A couple of years ago, I realised that glitter is, in fact, almost always plastic and therefore non-biodegradable. We haven’t bought any new glitter since. Having discovered the truth about glitter I was then confronted with what to use as an alternative. I had to come up with something to provide the razzle, dazzle, glitz and glam to the endless array of craft productions in our house. To begin with, I steered my kids into environmentally friendly (and cheaper) alternatives. We picked up acorn shells, autumn leaves, feathers, and even sand. We used flower petals too. We had a lot of fun, but it isn’t quite the same as glitter.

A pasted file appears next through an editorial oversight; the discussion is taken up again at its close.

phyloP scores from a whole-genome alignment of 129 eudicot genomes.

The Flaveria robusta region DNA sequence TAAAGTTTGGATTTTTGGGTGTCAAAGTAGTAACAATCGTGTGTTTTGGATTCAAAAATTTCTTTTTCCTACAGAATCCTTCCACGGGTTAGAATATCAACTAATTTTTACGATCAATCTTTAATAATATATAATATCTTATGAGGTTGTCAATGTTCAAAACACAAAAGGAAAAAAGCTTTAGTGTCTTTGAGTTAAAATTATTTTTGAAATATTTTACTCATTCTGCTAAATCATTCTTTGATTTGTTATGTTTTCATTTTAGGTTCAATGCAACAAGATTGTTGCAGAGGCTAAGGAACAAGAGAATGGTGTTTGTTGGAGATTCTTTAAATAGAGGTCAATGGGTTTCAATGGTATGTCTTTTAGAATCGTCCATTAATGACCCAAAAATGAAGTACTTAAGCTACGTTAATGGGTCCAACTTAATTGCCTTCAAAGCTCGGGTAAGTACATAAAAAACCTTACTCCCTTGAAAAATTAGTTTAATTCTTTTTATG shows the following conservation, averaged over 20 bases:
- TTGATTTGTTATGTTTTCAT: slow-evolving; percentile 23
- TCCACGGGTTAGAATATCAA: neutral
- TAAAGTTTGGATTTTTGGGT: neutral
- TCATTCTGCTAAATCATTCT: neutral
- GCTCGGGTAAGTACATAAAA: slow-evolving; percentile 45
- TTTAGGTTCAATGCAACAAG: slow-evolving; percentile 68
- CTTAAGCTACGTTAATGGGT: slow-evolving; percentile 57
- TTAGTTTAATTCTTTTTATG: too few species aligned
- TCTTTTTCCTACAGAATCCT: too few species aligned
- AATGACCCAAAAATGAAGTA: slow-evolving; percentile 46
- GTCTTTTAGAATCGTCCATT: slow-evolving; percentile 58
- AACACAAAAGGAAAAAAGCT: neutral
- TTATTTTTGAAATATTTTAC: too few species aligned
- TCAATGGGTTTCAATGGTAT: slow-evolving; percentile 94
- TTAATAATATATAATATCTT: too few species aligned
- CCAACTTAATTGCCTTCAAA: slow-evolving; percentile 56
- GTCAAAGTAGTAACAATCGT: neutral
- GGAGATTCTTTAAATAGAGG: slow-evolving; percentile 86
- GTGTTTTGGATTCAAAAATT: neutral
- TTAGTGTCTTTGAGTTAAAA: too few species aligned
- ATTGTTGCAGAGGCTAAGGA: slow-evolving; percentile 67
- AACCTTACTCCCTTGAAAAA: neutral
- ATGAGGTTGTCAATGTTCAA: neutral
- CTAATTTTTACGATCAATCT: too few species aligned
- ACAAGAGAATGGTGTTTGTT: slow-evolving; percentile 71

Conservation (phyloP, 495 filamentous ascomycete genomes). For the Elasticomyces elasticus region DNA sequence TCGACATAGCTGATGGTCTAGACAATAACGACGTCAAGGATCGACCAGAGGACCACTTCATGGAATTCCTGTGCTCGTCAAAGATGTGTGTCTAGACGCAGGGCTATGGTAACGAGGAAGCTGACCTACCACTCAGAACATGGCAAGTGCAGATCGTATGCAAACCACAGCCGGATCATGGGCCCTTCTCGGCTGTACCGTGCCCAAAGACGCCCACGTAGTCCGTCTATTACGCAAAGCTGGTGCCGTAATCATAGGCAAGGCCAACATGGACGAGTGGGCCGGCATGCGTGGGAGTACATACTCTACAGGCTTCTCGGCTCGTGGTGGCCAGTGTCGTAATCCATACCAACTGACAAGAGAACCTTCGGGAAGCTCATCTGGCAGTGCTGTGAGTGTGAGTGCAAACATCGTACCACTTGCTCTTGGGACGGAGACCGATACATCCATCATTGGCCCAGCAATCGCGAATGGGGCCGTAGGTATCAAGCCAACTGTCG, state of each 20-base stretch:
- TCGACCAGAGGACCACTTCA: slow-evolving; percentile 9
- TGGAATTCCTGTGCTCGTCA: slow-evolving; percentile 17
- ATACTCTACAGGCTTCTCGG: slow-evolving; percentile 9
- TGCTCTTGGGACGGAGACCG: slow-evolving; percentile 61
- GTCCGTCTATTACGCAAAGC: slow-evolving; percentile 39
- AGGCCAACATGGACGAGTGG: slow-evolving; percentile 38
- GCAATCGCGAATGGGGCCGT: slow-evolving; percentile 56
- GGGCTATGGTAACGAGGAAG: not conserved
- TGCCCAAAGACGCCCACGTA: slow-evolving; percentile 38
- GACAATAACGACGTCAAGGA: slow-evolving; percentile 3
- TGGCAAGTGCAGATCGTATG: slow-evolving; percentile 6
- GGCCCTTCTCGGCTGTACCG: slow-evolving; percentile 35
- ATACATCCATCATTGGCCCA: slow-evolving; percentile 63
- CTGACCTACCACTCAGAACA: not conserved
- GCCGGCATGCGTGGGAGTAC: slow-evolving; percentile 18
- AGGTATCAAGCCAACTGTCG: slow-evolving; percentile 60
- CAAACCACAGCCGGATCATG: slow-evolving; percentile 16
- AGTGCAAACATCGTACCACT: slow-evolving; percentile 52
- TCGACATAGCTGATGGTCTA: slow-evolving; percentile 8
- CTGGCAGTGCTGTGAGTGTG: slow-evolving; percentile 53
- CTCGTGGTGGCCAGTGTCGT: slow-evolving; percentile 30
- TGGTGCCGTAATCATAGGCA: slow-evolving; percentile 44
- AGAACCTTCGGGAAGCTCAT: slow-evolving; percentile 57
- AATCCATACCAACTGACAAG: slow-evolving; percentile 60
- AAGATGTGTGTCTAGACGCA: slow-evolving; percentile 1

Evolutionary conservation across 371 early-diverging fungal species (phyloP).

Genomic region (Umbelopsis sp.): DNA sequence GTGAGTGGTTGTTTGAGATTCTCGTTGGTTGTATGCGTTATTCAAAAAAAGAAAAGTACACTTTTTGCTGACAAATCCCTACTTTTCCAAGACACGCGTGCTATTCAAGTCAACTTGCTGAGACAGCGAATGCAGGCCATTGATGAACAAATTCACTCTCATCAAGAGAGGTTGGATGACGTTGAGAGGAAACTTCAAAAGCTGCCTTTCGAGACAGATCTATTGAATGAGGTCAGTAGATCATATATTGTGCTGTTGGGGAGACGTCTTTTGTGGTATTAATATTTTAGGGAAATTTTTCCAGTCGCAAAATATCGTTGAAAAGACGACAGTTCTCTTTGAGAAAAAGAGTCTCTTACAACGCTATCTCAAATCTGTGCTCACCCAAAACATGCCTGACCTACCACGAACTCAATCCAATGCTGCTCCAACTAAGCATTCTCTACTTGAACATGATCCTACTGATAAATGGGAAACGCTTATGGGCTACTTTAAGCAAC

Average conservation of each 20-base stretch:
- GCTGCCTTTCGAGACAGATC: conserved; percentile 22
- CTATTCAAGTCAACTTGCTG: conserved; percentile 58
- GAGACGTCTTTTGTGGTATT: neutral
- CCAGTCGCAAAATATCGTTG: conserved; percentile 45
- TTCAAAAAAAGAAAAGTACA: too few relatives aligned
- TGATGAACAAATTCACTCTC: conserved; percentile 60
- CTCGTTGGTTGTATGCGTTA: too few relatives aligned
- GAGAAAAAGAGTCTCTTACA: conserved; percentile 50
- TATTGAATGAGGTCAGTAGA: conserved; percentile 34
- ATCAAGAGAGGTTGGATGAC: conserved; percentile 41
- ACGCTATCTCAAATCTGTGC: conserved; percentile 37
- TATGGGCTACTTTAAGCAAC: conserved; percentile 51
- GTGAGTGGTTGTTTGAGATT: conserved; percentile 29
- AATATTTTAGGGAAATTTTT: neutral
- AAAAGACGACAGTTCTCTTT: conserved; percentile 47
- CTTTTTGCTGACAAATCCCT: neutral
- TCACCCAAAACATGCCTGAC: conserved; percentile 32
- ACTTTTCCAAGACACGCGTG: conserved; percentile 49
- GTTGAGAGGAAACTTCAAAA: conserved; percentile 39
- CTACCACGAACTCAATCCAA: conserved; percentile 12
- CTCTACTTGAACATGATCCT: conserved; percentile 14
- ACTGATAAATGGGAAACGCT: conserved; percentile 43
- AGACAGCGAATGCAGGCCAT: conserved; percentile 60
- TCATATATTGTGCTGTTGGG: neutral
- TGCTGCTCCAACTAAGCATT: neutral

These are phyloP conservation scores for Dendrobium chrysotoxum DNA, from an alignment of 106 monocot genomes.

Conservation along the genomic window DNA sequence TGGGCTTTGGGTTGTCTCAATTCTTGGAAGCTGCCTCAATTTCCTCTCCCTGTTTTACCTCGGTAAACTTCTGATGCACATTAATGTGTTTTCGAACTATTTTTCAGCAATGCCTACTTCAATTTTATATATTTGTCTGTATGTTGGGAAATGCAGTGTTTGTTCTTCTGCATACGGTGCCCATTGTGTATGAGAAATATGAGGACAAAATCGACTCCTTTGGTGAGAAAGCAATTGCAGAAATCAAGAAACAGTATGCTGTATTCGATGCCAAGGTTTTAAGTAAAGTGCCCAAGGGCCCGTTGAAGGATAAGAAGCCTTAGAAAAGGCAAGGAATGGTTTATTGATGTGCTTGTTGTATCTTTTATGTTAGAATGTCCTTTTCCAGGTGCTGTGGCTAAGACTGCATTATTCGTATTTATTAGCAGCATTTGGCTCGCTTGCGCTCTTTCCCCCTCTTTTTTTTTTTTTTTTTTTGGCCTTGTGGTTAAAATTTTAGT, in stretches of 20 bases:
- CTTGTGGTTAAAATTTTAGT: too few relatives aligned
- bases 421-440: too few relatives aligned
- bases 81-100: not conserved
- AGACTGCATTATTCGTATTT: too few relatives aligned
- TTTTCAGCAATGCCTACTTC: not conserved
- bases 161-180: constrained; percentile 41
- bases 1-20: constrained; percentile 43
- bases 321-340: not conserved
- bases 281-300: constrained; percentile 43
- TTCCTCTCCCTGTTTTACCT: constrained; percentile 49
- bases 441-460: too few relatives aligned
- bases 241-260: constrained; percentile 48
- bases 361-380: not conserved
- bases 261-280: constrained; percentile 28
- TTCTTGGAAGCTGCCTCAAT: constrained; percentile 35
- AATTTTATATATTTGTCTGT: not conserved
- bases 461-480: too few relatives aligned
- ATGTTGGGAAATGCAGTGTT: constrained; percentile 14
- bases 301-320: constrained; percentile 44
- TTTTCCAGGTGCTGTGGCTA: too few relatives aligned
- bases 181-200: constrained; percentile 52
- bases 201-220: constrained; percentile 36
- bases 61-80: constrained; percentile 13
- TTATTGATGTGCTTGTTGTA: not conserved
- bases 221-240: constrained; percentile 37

What did people use before glitter? I pondered this question for a while and then asked my mum who trained to be a kindy teacher in the 1950’s, “what on earth did you do before there was glitter?” Back then glitter was really expensive and was usually made from powdered glass. She suggested using dyed crushed up eggshells. Brilliant! I tried it, the kids loved it, and they could also be involved in the manufacturing process from beginning to end. We saved eggshells for weeks, and then we washed and dried them. I boiled water, added food colouring and a teaspoon of white vinegar (to set the colour) and added eggshells. I left them to sit in the hot dye till they looked nice and bright. Then we took them out and left them to dry in the sun on a paper towel. Magic! Bright and vibrant, the kids were instantly attracted to them. Once they had dried, the kids had a fabulous time crushing them up in their fingers on a tray. The end result was as fine or as coarse as you want to make it. The kids used it instead of glitter without any complaints. To my eyes it actually made for brighter pictures because glitter can appear dark if the light isn’t catching it but the coloured eggshells look bright from every angle.